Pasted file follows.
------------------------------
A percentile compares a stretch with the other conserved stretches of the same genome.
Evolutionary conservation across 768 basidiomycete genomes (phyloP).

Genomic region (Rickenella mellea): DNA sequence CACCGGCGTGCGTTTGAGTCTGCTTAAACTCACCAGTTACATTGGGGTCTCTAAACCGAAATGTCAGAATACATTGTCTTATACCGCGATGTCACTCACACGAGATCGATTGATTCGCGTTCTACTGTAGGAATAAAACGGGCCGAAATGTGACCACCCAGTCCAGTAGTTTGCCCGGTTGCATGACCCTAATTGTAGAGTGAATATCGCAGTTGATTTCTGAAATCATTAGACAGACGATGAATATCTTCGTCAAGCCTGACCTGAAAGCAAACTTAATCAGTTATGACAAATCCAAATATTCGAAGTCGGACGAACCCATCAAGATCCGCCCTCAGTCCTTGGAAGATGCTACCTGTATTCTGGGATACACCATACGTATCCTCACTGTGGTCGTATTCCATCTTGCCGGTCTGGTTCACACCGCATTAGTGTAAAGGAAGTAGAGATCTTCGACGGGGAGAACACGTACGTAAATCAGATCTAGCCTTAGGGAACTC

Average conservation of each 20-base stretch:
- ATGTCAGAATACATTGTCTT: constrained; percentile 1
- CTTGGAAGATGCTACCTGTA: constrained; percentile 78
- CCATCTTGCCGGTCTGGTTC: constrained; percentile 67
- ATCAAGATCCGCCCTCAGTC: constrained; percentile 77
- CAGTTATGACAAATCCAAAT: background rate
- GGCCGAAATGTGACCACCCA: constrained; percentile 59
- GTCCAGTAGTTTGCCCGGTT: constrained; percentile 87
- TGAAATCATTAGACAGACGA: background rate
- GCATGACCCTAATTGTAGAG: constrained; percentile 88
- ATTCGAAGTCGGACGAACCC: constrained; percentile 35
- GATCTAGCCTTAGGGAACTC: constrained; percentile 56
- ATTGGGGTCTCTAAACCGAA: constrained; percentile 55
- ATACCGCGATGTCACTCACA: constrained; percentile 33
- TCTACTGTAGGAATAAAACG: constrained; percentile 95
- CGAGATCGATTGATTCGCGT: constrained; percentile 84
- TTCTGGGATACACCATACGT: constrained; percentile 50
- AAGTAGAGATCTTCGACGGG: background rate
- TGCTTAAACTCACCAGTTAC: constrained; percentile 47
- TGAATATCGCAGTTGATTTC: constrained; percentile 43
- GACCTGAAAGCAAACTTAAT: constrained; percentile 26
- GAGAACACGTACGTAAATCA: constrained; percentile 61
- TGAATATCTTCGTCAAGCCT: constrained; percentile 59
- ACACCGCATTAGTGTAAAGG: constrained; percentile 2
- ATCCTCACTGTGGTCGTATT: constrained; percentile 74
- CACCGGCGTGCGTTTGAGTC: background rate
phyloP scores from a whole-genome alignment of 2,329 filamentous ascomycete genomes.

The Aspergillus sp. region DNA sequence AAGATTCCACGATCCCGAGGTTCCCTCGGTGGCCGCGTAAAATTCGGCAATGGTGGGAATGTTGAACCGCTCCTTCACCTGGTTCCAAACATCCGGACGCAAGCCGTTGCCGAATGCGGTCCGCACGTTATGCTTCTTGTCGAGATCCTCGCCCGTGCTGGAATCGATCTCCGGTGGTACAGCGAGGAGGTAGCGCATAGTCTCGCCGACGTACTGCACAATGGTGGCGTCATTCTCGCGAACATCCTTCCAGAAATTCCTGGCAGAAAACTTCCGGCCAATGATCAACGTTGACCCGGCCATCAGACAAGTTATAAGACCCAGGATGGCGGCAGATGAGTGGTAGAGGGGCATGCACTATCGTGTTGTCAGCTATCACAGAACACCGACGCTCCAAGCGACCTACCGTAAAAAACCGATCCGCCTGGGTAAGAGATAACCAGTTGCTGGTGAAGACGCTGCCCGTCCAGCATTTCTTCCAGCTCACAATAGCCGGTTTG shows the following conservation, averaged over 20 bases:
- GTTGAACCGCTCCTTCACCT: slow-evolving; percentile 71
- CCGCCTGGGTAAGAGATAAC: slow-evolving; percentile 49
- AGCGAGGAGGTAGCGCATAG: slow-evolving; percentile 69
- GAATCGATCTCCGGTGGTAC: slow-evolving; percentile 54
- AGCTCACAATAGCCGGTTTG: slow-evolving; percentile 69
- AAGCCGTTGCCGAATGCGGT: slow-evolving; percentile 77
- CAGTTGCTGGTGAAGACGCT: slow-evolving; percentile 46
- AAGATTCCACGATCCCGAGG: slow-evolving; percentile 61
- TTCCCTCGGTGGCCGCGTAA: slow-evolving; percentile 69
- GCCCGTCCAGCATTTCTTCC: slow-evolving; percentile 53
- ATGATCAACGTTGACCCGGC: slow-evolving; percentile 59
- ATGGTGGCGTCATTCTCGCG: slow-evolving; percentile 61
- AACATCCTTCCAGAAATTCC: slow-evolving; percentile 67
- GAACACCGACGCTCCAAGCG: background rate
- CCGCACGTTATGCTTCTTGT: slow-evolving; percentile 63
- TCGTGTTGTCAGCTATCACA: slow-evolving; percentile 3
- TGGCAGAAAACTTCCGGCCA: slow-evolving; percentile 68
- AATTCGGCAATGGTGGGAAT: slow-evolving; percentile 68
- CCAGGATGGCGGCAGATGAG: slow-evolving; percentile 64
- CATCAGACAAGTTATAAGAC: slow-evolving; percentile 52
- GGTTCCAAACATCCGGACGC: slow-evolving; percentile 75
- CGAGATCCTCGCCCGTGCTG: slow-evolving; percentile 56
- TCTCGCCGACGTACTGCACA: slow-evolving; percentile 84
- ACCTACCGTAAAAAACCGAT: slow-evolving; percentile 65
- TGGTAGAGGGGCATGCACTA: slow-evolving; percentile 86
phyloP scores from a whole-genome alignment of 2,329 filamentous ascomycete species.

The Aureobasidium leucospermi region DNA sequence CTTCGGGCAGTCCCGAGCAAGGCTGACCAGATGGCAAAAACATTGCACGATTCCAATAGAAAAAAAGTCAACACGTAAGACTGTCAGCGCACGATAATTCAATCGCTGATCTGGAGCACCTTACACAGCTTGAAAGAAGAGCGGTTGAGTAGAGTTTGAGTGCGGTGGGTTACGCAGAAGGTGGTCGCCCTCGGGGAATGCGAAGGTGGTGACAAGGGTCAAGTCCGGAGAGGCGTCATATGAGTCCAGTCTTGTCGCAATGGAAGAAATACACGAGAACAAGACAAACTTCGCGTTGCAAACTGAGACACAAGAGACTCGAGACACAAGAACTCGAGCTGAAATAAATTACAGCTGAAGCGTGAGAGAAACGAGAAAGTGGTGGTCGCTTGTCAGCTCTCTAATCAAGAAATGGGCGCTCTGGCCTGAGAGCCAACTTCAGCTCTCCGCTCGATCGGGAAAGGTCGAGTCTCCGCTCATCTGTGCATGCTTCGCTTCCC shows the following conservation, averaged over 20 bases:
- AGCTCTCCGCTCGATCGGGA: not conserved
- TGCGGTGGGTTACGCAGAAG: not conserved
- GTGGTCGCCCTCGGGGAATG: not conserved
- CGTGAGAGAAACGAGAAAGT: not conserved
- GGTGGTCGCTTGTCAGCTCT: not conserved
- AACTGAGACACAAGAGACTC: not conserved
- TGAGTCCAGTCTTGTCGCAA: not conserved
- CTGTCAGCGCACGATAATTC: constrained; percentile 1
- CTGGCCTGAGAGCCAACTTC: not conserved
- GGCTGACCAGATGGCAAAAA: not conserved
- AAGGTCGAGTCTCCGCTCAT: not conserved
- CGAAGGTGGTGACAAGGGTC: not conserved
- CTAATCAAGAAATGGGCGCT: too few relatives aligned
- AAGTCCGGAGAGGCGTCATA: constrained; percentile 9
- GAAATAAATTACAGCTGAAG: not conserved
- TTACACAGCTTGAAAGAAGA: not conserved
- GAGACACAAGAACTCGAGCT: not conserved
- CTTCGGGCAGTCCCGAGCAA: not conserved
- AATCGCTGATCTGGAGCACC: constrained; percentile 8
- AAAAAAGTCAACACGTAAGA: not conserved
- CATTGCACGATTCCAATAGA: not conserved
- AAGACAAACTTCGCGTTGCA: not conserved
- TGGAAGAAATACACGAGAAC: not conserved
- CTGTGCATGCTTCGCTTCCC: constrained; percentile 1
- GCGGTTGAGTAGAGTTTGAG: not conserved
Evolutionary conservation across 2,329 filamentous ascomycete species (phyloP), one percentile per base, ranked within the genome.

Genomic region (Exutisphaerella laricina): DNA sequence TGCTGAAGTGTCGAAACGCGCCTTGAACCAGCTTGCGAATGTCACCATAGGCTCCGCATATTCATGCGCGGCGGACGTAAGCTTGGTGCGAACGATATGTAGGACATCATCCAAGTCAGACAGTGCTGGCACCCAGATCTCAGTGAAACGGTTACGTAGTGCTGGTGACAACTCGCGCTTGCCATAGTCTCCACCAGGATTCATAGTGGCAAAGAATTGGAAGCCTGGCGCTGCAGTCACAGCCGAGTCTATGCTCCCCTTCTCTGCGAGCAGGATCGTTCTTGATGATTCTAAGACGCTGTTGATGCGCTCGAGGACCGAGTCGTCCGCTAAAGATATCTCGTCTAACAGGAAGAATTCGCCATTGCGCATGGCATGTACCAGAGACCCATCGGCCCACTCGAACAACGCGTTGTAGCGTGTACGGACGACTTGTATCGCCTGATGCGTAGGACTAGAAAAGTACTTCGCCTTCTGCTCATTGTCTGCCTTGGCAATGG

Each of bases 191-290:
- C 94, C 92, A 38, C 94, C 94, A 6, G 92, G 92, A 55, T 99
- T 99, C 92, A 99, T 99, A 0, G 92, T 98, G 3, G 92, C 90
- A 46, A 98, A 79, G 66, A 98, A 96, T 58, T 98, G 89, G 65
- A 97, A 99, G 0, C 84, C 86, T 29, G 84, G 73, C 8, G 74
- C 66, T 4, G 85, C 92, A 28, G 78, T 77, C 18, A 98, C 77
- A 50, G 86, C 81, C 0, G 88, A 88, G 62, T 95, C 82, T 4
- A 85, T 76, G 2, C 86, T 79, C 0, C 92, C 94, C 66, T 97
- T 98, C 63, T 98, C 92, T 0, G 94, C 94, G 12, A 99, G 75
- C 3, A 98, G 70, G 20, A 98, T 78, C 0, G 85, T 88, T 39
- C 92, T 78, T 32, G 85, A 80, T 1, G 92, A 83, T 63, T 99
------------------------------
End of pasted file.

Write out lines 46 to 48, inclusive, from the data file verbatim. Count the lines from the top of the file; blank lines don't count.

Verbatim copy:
- CCGCACGTTATGCTTCTTGT: slow-evolving; percentile 63
- TCGTGTTGTCAGCTATCACA: slow-evolving; percentile 3
- TGGCAGAAAACTTCCGGCCA: slow-evolving; percentile 68